10-bit recording and V-Log to the feature list, which was an additional charge
on the GH5. The GH5s is the only
camera in its class that can record Cinema 4K (4096x2160) in 60p, too. Panasonic also added the ability to produce
time code to sync another camera on
a multi-camera shoot or to input time
code from another device. Panasonic
seems to have crammed just about every
reasonable video feature into this one.
For video shooters, Panasonic has
made huge strides and major improvements from the GH4/GH5 versus the
GH5s. I found with the GH4 images
to be grainy at any ISO over 400, while
with the GH5s I easily used ISO 1600
and even 3200 without needing to run
the footage through noise-reduction
software, a major improvement. The
pastel-like skin tones and generally
unflattering colors of the GH4 have
Panasonic Lumix GH5S
been replaced with pleasant, saturated
colors with good contrast and more
naturalistic skin tones. Just five years
ago, nobody could have comprehended
a $2,500 camera with nearly all of these
features; it would have just seemed
impossible. The only glaring omission
for some users will be the absence of In
Body Image Stabilization (IBIS), which
the GH5 has. There have already been a
lot of complaints and venting on discussion boards about its absence, so Panasonic, take note for the GH6—make
sure it has IBIS!
• Amazing ISO performance
• Dual native ISO
• 4K 60P
• Improved color, contrast
• Lack of IBIS
• Lower Res than GH5 for stills
• 60p is at 8-bit 4:2:0
• Some data rates require costly
V60/90 cards
The Fujifilm X-H1 Arrives
Just a week or so after I began testing
the GH5s, I was invited to the rollout
of the new Fujifilm X-H1, Fuji’s latest
APS-C mirrorless camera. Much like
the Panasonic GH5s is a version of the
GH5 designed to appeal more to video
users, the X-H1 is a more video-centric
version of Fujifilm’s popular X-T2. The
XH-1 adds features designed to appeal
to the video shooter, but many of them
will also be handy for stills shooters or
hybrid shooters who must deliver both
high-quality still images as well as short
video clips for social media or other
online use. Working from the X-T2,
the X-H1 gets a higher resolution viewfinder and adds touch sensitivity to its
rear touchscreen.
The headline feature of the X-H1 is
the addition of IBIS (In Body Image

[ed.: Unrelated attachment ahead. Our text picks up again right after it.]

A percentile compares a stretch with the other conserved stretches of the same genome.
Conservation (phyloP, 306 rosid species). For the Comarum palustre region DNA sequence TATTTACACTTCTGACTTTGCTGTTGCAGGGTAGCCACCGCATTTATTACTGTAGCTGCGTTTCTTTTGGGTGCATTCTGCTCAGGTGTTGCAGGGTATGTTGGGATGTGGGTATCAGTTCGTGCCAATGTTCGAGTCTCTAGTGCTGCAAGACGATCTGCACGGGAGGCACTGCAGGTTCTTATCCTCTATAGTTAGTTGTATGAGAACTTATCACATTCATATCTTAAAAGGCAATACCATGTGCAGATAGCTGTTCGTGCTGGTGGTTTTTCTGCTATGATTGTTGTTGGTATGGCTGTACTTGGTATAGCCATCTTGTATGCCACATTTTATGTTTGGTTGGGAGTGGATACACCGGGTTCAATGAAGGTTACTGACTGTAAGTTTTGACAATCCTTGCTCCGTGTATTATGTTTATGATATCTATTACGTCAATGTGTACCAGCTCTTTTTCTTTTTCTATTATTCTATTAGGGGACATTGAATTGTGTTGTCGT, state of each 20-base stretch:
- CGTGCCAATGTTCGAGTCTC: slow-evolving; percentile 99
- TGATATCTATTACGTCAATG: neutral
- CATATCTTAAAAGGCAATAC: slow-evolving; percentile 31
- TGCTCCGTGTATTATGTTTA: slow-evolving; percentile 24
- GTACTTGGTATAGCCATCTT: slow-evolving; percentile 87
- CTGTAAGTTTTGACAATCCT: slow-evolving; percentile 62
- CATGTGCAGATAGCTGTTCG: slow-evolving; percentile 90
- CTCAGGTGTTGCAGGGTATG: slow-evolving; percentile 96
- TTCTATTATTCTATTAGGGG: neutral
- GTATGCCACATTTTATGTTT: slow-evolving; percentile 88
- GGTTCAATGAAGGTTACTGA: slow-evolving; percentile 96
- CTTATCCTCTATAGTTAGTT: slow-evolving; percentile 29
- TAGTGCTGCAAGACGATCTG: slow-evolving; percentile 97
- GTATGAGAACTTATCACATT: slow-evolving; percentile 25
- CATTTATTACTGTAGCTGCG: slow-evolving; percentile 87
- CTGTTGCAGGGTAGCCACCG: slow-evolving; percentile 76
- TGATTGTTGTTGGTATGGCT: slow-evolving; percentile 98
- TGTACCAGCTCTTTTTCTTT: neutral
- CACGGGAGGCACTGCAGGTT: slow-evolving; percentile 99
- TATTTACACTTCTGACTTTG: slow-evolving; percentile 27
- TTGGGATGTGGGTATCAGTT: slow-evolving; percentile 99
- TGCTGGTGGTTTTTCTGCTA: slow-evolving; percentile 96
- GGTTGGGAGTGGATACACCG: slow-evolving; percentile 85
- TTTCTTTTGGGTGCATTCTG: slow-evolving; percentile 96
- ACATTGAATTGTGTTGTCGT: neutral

Stabilization), rated up to 5.5 stops. It’s
interesting that Fujifilm has added
IBIS just as Panasonic’s competing
GH5s removes it; make of that what
you will. The X-H1 offers DCI 4K in
23.98p and 24p, as well as UHD 4K in
23.98/24/25/29.97p. While the X-T2
requires an external recorder to use
flat Log capture, the X-H1 allows for
internal F-Log recording. The camera doubles the maximum data rate of
the X-T2, utilizing bitrates of up to 200
Mbps and 24-bit audio (versus 16-bit
on the X-T2). While I was only able
to check out the X-H1 at the rollout
event, I noted an absence of many of the
types of exposure tools that video users
expect, such as zebra indicators,
waveforms and peaking; all
of these are available on
the GH5s. The Fujifilm only offers 8-bit
4:2:0 recording as
well as HDMI
output, although
the images looked
beautiful. In addition
to inheriting the X-T2’s
film emulation modes, the
X-H1 adds a new emulation
mode called ETERNA, based upon
Fuji’s 500 negative ETERNA motion
picture film. It’s less saturated than the
other modes, which are taken from
still film gamma curves.
Fujifilm took a leap ahead for video
shooters at the same rollout, premiering its existing MK Cinema lenses, now
available in the native Fujifilm X-mount
that allows for the transmission of focal
length, aperture and other data to the
camera. The MK Cinema lenses have
been a big hit with Sony E-Mount users.
While I’m not sure if buyers of a $1,899
hybrid stills video camera will pony
up the $4,300 needed for the MK50135mm T2.9 Cine lens, it’s a nice option
to have available.
• New ETERNA film emulation
• 4K DCI
• MK Cine lenses
• Good but not great low-light
• All film modes are 8-bit 4:2:0
• No 4K 50/60p
• 15 minute clip limit, 30 minutes
with battery grip
Cameras like the GH5s and the Fujifilm X-H1 are beginning to show up
on the sets of higher-end productions,